One will miss 100% of the shots that one does not take…I always take mine 🙂

  12. Dcs
    Correction I meant a better suite . In your stays in the US has that been the most successful method or has the your working and your partner sleeping that’s why you need a bigger room or showing them their own upgrade policy method which method have you had the most success in USA?

  13. A free Hyatt night @ $15k spend is capped at Cat 4. A free Marriott night is capped at 35k or 50k point props, depending on the card.

    Hilton’s free nights, even when requiring $15k spend, are uncapped (though relegated to the weekends). Their Waldorf & Conrad props are routinely $750-$950/night. The best value in free hotel nights IMO & can make AFs negligible along with all the other perks.

  14. To me personally Ascend(Now surpass again) works better for me with family than Aspire. PP from Aspire only allows one adult and one guest but PP from Ascend would allow family of 5 into a PP lounge twice a year. I user 7 PP visits this year for family and that alone pays more than the $95 fee. I already have Diamond status from regular stays. With the milestone rewards it is totally worth it to earn Diamond via stays.

  15. @Isaac Jones — Each situation needs to be read and assessed individually to determine what kind of pitch to make. When attending a large meeting in which the hotel where I am staying is also the meeting venue or is very close to the conference center, the pitch I made at Embassy Suites has been the most successful…in North America. Elsewhere, I simply have to ask if a suite is available and the person checking me would invariably make a good-faith effort to find out, which would often involved contacting the manager on duty.

    There’s no magical formula about clearing complimentary suite upgrades. One almost always must ask, and one needs to be good-natured about it all.

    G’day.

  16. And yet again, the comments exploded because DCS cannot allow anyone to have an opinion that differs from his.

    It gets really old after a while.

  17. @Pam sez: “Hilton’s free nights, even when requiring $15k spend, are uncapped (though relegated to the weekends)”

    Shhhhhh…Do not tell anyone, but Hilton’s so-called “free **weekend** night certificates” can be used to book a free middle-of-the-week night stay as well.

    When planning my 2019 Year-end Asian Escapade, I wanted to redeem my Aspire free “weekend night” anniversary certificate at the new Waldorf Astoria Bangkok. However, I would not arrive in BKK on a weekend night, I decided to call Diamond Desk anyway to find out whether I could use the cert for free week night instead. The agent looked at the cert in my account and then told me that as far as she could tell, the certificate could be used to book a free night, **ANY** night of the week because it was not restricted in any way. So, she used it to book me one free night, a Monday, and then she used points to book me the second night of the 2-night stay I wanted to book.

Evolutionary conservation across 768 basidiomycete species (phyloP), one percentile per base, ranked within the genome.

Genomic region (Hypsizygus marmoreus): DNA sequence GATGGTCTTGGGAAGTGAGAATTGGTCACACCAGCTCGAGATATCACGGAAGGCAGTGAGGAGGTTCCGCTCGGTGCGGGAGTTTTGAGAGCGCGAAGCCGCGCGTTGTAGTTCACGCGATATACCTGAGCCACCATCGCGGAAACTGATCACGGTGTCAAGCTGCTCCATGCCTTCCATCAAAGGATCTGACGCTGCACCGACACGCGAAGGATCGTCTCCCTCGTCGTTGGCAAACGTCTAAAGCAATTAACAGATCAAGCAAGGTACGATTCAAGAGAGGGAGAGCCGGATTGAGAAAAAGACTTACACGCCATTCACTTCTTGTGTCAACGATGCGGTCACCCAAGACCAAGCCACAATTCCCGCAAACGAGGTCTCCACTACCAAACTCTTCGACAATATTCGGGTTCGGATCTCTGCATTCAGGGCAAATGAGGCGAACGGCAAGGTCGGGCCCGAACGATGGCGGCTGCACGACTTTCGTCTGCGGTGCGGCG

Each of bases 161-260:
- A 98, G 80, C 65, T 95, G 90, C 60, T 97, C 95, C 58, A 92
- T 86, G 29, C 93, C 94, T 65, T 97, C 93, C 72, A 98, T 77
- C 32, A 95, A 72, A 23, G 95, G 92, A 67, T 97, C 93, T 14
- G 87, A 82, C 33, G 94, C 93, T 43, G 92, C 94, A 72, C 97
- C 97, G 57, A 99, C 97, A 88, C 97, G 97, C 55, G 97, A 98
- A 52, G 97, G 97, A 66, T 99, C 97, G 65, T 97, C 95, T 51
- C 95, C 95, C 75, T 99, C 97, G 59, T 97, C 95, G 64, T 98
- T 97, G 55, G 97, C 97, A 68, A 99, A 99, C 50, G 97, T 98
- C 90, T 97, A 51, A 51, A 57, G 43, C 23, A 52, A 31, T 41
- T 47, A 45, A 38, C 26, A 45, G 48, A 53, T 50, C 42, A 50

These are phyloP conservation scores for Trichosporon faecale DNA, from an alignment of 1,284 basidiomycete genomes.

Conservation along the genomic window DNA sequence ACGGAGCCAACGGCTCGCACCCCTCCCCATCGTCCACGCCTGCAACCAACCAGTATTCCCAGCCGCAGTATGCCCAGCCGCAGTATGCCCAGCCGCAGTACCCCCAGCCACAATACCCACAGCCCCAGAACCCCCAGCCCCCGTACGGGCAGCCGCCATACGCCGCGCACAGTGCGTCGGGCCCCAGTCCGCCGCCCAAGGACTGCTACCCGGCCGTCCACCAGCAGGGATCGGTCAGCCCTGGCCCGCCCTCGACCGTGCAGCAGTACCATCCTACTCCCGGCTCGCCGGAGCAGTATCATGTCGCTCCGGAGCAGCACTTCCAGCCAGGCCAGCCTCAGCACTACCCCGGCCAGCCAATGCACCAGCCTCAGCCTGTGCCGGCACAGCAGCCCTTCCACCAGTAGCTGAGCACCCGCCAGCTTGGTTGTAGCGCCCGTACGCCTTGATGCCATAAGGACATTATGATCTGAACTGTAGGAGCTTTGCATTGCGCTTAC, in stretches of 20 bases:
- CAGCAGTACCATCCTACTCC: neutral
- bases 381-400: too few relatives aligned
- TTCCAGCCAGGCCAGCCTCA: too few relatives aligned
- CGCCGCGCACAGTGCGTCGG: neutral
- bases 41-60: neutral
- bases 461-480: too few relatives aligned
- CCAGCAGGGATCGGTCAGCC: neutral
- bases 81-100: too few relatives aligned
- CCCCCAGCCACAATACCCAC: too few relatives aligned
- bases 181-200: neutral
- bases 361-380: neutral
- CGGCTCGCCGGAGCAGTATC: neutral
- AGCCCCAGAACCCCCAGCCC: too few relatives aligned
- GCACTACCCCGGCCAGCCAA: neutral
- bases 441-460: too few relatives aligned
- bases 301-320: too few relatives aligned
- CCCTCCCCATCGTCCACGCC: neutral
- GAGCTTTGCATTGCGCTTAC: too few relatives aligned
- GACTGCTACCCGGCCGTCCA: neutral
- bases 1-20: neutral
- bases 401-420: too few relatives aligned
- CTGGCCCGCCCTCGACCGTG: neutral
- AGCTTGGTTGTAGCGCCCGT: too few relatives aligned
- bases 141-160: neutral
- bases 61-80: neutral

It is one data point, but the agent was pretty clear that the cert had no day-of-the-week restrictions of any kind.

  18. Can you add authorized users to this card?
    In this case, can they use priority pass lounges on their own?

    No more restaurant acces since August 1 at priority pass lounges, right?

  19. “Eligibility For Bonus: The welcome offer on this card is not available to those who currently have or who have had the Hilton Honors Surpass Card or the Hilton Honors Amex Ascend Card. You are eligible for the bonus if you have had any other Hilton card, though, including the no annual fee card, the business card, or the premium $450 annual fee card.”

    As a data point to the contrary, both my spouse and I have had the no annual fee Hilton Honors card for many years, but have never had any of the other Hilton cards. Our credit scores are 800-ish. We have 4 Amex cards each. We both received messages from Amex that we would not qualify for the Surpass card bonus offer (through the preliminary app process; we cancelled the applications to prevent hard credit pulls). We called and were taken through the same process by a rep, who got the same result and transferred us to an application specialist. She told us that because we have had a bonus from ANY of the family of Amex Hilton cards, we are simply not eligible.

    Any others have this experience? Any advice for a workaround?